|Publication number||US5838053 A|
|Application number||US 08/724,267|
|Publication date||Nov 17, 1998|
|Filing date||Sep 19, 1996|
|Priority date||Sep 19, 1996|
|Also published as||US5989933|
|Publication number||08724267, 724267, US 5838053 A, US 5838053A, US-A-5838053, US5838053 A, US5838053A|
|Inventors||Malcolm J. Bevan, Hung-Dah Shih|
|Original Assignee||Raytheon Ti Systems, Inc.|
|Export Citation||BiBTeX, EndNote, RefMan|
|Patent Citations (9), Non-Patent Citations (4), Referenced by (26), Classifications (10), Legal Events (11)|
|External Links: USPTO, USPTO Assignment, Espacenet|
This invention generally relates to the fabrication of semiconductor devices and specifically to a method of forming a cadmium telluride on silicon structure.
A number of semiconductor applications require the formation of a cadmium telluride (CdTe) layer over a silicon (Si) substrate. For example, a larger CdTe substrate can be formed in this manner. While silicon can be formed in substrates of eight to twelve inch diameters or more, CdTe substrates are typically sized at about 4 cm×6 cm. Therefore, an increase of more than thirteen times can be achieved if the CdTe can be grown on an eight-inch silicon wafer.
Another application which requires cadmium telluride layers formed on silicon substrates is found in infrared detectors. Cryogenic infrared detectors are typically made of small band gap (about 0.1-0.2 eV) semiconductors such as HgCdTe (mercury cadmium telluride) grown on CdTe (with approx. 4% ZnTe added for lattice matching to HgCdTe) substrates and operate as photodiodes or photoconductors by photo absorption to produce electron-hole pairs. For example, U.S. Pat. No. 4,686,373 describes a hybrid system with HgCdTe photoconductors bonded to silicon signal processing circuitry.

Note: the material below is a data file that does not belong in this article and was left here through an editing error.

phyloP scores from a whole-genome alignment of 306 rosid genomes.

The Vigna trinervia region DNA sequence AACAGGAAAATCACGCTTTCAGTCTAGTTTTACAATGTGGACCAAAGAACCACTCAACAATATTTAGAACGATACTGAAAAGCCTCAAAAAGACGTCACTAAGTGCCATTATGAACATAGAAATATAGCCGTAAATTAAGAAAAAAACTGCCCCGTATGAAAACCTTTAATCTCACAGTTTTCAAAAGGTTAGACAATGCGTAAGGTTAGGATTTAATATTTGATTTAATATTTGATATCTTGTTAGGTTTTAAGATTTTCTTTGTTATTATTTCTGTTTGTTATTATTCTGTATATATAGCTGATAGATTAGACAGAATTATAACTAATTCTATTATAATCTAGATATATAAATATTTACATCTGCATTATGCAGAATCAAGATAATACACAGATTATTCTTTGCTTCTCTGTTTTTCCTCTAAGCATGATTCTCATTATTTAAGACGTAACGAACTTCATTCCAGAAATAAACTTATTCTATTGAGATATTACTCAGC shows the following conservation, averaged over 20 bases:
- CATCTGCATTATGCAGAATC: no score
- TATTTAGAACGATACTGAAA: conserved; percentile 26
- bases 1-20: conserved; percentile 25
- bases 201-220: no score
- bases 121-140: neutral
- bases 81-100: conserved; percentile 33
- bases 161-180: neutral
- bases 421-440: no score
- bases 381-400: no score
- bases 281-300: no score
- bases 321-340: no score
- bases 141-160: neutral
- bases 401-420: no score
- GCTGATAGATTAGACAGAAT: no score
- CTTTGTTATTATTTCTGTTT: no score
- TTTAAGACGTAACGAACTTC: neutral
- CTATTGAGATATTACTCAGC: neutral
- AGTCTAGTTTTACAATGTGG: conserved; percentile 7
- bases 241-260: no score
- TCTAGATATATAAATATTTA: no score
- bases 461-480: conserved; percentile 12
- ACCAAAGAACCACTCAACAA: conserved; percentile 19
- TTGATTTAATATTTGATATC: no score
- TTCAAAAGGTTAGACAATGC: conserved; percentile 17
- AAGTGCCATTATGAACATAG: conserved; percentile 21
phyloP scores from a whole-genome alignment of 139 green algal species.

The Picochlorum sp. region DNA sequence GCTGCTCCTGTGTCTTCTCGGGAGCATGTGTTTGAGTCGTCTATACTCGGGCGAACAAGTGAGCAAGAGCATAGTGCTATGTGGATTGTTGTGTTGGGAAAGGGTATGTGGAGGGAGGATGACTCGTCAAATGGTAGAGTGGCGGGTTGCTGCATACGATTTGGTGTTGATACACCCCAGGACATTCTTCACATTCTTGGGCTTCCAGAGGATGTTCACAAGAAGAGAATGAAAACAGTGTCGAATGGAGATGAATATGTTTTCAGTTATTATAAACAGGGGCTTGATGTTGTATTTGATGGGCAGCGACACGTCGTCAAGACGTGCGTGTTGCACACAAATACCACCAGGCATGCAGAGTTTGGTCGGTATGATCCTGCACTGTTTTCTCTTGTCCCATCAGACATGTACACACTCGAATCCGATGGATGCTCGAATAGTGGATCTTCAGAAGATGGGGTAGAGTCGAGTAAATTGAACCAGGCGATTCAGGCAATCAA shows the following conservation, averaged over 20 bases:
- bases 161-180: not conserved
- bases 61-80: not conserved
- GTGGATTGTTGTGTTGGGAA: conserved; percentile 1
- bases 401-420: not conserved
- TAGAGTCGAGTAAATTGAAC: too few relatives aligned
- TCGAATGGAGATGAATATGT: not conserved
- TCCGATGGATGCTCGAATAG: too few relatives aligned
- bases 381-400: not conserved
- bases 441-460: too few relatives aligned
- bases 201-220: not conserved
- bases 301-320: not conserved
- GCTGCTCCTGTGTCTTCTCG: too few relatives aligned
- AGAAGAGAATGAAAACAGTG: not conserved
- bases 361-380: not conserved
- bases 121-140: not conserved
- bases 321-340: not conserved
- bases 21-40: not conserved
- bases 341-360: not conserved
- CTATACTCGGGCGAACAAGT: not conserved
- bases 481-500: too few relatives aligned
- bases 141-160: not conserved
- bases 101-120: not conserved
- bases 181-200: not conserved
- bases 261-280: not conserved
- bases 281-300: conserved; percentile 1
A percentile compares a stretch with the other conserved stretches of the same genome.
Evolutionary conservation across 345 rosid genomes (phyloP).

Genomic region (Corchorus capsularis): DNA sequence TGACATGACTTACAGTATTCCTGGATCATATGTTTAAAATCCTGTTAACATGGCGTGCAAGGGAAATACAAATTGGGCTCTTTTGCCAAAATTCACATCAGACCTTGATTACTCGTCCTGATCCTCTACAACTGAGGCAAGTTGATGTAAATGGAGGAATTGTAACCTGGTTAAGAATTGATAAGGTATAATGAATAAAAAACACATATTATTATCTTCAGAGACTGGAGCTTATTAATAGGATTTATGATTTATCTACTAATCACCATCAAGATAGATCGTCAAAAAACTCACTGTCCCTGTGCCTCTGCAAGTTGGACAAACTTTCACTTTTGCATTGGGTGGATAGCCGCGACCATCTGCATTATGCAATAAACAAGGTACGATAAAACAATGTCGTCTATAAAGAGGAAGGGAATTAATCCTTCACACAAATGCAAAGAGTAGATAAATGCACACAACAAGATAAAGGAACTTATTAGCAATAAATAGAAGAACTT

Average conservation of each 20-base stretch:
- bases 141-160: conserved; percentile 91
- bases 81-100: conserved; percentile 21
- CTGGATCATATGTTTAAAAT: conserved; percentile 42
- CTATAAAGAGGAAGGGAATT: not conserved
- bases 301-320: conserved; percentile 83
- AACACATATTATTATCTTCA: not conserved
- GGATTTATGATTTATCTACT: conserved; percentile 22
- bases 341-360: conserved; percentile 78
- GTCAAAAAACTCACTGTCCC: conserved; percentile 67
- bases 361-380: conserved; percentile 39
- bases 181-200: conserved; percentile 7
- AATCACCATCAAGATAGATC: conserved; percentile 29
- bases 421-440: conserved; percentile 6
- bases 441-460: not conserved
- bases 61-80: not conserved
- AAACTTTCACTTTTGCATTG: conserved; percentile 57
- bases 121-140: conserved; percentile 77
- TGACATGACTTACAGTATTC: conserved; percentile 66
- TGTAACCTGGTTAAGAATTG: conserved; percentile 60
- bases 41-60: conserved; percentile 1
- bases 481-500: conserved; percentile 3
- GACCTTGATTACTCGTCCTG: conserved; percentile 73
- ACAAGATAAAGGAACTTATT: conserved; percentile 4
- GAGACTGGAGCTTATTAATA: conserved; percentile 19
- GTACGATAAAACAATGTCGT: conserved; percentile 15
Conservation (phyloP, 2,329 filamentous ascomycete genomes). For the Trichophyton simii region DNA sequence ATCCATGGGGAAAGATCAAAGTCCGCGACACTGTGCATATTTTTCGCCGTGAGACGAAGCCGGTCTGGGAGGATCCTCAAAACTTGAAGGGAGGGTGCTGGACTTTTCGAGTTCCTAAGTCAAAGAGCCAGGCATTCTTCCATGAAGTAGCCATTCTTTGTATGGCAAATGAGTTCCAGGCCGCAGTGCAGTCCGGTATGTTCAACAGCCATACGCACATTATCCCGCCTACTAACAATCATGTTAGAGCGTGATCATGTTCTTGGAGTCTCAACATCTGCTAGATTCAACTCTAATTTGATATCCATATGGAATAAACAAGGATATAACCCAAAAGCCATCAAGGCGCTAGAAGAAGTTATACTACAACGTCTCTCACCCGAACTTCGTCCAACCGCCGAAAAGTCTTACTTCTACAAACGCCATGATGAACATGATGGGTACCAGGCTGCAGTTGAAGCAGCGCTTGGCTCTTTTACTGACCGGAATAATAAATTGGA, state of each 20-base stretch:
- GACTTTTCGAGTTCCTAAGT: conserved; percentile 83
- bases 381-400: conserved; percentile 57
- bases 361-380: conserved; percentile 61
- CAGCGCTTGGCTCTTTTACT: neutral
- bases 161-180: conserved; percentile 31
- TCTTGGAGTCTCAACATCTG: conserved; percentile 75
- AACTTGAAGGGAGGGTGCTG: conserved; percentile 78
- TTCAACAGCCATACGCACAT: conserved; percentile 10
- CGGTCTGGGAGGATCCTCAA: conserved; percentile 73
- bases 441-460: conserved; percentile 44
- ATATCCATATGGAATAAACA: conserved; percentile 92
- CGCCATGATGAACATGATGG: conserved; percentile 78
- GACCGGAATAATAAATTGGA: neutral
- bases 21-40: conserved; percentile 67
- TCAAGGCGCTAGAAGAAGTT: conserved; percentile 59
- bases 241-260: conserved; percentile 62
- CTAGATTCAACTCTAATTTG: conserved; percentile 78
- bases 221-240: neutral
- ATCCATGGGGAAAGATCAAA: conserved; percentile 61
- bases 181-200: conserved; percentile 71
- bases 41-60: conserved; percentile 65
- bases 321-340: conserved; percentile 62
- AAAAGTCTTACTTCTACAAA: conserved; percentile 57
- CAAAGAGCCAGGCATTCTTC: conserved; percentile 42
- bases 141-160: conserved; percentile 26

A problem arises because of the huge thermal mismatch between the silicon and the mercury cadmium telluride. One way to overcome this thermal mismatch problem is to provide a second silicon layer formed on the other side of the HgCdTe substrate so that the HgCdTe is sandwiched between the two silicon layers. In this manner, the thermal mismatches will cancel.
One way to form this layer is to epitaxially grow cadmium telluride (CdTe) on a silicon wafer. For example, R Sporken et al., Molecular beam epitaxial growth of CdTe and HgCdTe on Si (100), Appl. Phys. Lett. 55(18) (1989), p. 1879, teaches a method of forming a CdTe layer on a silicon substrate. A HgCdTe layer can then be grown upon the CdTe layer by molecular beam epitaxy (MBE), metalorganic chemical vapor deposition (MOCVD), or liquid phase epitaxy (LPE).
However, a problem exists because of the lattice mismatch and crystal structure between the cadmium telluride and the silicon. For example, direct growth of cadmium telluride on silicon (100) using MBE or MOCVD gives cadmium telluride (111) on silicon (100) leading to a non-parallel epitaxy. This non-parallel epitaxy is undesirable and therefore a method of growing cadmium telluride (100) upon silicon is presently desired, that can be applied to other orientations such as (211) to maintain parallel epitaxy.
Other techniques have utilized ZnTe as a buffer layer between Si and CdZnTe. See e.g., T. J. de Lyon et al., Direct molecular-beam epitaxial growth of ZnTe (100) and CdZnTe (100)/ZnTe (100) on Si (100) substrates, Appl. Phys. Lett., 63 (Aug. 9, 1993), p. 818. In this case, single-crystal CdZnTe (100) films were grown on Si with the use of ZnTe buffer layers.
A method of solving the problems of the prior art will in part appear hereinafter and will be accomplished by the present invention which provides a method for forming a cadmium telluride layer on a silicon substrate.